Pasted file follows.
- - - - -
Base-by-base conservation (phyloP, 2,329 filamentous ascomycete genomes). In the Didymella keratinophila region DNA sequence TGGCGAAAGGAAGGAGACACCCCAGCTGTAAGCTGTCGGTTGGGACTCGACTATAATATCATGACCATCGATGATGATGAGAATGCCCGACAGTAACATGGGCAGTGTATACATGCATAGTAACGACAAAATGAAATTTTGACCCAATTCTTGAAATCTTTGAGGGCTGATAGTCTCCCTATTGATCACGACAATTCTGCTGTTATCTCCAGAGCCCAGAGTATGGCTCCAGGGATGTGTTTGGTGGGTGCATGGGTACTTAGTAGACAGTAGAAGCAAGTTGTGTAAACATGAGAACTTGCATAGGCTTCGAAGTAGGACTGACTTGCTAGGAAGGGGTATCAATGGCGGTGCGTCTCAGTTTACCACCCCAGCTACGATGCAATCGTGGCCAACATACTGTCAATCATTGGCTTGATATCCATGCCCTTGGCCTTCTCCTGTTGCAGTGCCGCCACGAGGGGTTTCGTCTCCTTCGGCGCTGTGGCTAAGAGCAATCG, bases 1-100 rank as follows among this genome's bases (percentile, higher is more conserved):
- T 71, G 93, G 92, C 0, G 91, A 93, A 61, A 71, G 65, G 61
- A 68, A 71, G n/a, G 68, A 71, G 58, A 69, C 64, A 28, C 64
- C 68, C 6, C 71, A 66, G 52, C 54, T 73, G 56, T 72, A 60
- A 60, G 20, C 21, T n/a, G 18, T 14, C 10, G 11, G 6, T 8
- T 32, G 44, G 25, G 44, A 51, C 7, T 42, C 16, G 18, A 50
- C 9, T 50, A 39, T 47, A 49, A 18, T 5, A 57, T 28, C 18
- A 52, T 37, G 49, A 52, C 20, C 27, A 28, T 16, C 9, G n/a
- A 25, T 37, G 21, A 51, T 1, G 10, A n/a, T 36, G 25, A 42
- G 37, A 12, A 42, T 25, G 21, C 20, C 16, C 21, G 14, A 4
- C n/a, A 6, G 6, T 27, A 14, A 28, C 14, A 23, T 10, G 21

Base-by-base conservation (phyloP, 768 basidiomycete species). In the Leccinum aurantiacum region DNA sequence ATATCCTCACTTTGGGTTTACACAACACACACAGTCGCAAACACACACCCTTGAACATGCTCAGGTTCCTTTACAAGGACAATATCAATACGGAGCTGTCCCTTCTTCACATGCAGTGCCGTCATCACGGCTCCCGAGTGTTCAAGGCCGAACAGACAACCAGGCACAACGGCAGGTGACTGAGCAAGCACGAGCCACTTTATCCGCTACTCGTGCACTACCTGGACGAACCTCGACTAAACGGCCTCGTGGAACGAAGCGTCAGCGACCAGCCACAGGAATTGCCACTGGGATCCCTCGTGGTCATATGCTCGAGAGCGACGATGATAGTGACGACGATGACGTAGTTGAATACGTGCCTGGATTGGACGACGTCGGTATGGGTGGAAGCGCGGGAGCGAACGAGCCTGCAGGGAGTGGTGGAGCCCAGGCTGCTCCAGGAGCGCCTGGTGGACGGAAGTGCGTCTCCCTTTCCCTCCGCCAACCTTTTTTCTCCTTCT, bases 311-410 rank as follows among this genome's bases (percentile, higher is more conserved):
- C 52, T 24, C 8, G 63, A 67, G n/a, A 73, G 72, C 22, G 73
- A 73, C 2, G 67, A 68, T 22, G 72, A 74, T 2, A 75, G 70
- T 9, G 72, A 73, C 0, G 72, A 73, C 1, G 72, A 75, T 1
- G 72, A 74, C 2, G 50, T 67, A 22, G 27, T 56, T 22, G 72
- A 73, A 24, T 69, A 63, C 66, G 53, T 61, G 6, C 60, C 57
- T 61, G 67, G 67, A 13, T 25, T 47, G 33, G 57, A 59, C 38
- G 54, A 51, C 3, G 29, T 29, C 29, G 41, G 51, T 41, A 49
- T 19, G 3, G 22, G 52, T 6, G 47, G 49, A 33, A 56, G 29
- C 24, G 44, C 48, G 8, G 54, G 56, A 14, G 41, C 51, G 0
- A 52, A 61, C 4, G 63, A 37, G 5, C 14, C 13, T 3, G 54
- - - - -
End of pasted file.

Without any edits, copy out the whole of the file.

Base-by-base conservation (phyloP, 2,329 filamentous ascomycete genomes). In the Didymella keratinophila region DNA sequence TGGCGAAAGGAAGGAGACACCCCAGCTGTAAGCTGTCGGTTGGGACTCGACTATAATATCATGACCATCGATGATGATGAGAATGCCCGACAGTAACATGGGCAGTGTATACATGCATAGTAACGACAAAATGAAATTTTGACCCAATTCTTGAAATCTTTGAGGGCTGATAGTCTCCCTATTGATCACGACAATTCTGCTGTTATCTCCAGAGCCCAGAGTATGGCTCCAGGGATGTGTTTGGTGGGTGCATGGGTACTTAGTAGACAGTAGAAGCAAGTTGTGTAAACATGAGAACTTGCATAGGCTTCGAAGTAGGACTGACTTGCTAGGAAGGGGTATCAATGGCGGTGCGTCTCAGTTTACCACCCCAGCTACGATGCAATCGTGGCCAACATACTGTCAATCATTGGCTTGATATCCATGCCCTTGGCCTTCTCCTGTTGCAGTGCCGCCACGAGGGGTTTCGTCTCCTTCGGCGCTGTGGCTAAGAGCAATCG, bases 1-100 rank as follows among this genome's bases (percentile, higher is more conserved):
- T 71, G 93, G 92, C 0, G 91, A 93, A 61, A 71, G 65, G 61
- A 68, A 71, G n/a, G 68, A 71, G 58, A 69, C 64, A 28, C 64
- C 68, C 6, C 71, A 66, G 52, C 54, T 73, G 56, T 72, A 60
- A 60, G 20, C 21, T n/a, G 18, T 14, C 10, G 11, G 6, T 8
- T 32, G 44, G 25, G 44, A 51, C 7, T 42, C 16, G 18, A 50
- C 9, T 50, A 39, T 47, A 49, A 18, T 5, A 57, T 28, C 18
- A 52, T 37, G 49, A 52, C 20, C 27, A 28, T 16, C 9, G n/a
- A 25, T 37, G 21, A 51, T 1, G 10, A n/a, T 36, G 25, A 42
- G 37, A 12, A 42, T 25, G 21, C 20, C 16, C 21, G 14, A 4
- C n/a, A 6, G 6, T 27, A 14, A 28, C 14, A 23, T 10, G 21

Base-by-base conservation (phyloP, 768 basidiomycete species). In the Leccinum aurantiacum region DNA sequence ATATCCTCACTTTGGGTTTACACAACACACACAGTCGCAAACACACACCCTTGAACATGCTCAGGTTCCTTTACAAGGACAATATCAATACGGAGCTGTCCCTTCTTCACATGCAGTGCCGTCATCACGGCTCCCGAGTGTTCAAGGCCGAACAGACAACCAGGCACAACGGCAGGTGACTGAGCAAGCACGAGCCACTTTATCCGCTACTCGTGCACTACCTGGACGAACCTCGACTAAACGGCCTCGTGGAACGAAGCGTCAGCGACCAGCCACAGGAATTGCCACTGGGATCCCTCGTGGTCATATGCTCGAGAGCGACGATGATAGTGACGACGATGACGTAGTTGAATACGTGCCTGGATTGGACGACGTCGGTATGGGTGGAAGCGCGGGAGCGAACGAGCCTGCAGGGAGTGGTGGAGCCCAGGCTGCTCCAGGAGCGCCTGGTGGACGGAAGTGCGTCTCCCTTTCCCTCCGCCAACCTTTTTTCTCCTTCT, bases 311-410 rank as follows among this genome's bases (percentile, higher is more conserved):
- C 52, T 24, C 8, G 63, A 67, G n/a, A 73, G 72, C 22, G 73
- A 73, C 2, G 67, A 68, T 22, G 72, A 74, T 2, A 75, G 70
- T 9, G 72, A 73, C 0, G 72, A 73, C 1, G 72, A 75, T 1
- G 72, A 74, C 2, G 50, T 67, A 22, G 27, T 56, T 22, G 72
- A 73, A 24, T 69, A 63, C 66, G 53, T 61, G 6, C 60, C 57
- T 61, G 67, G 67, A 13, T 25, T 47, G 33, G 57, A 59, C 38
- G 54, A 51, C 3, G 29, T 29, C 29, G 41, G 51, T 41, A 49
- T 19, G 3, G 22, G 52, T 6, G 47, G 49, A 33, A 56, G 29
- C 24, G 44, C 48, G 8, G 54, G 56, A 14, G 41, C 51, G 0
- A 52, A 61, C 4, G 63, A 37, G 5, C 14, C 13, T 3, G 54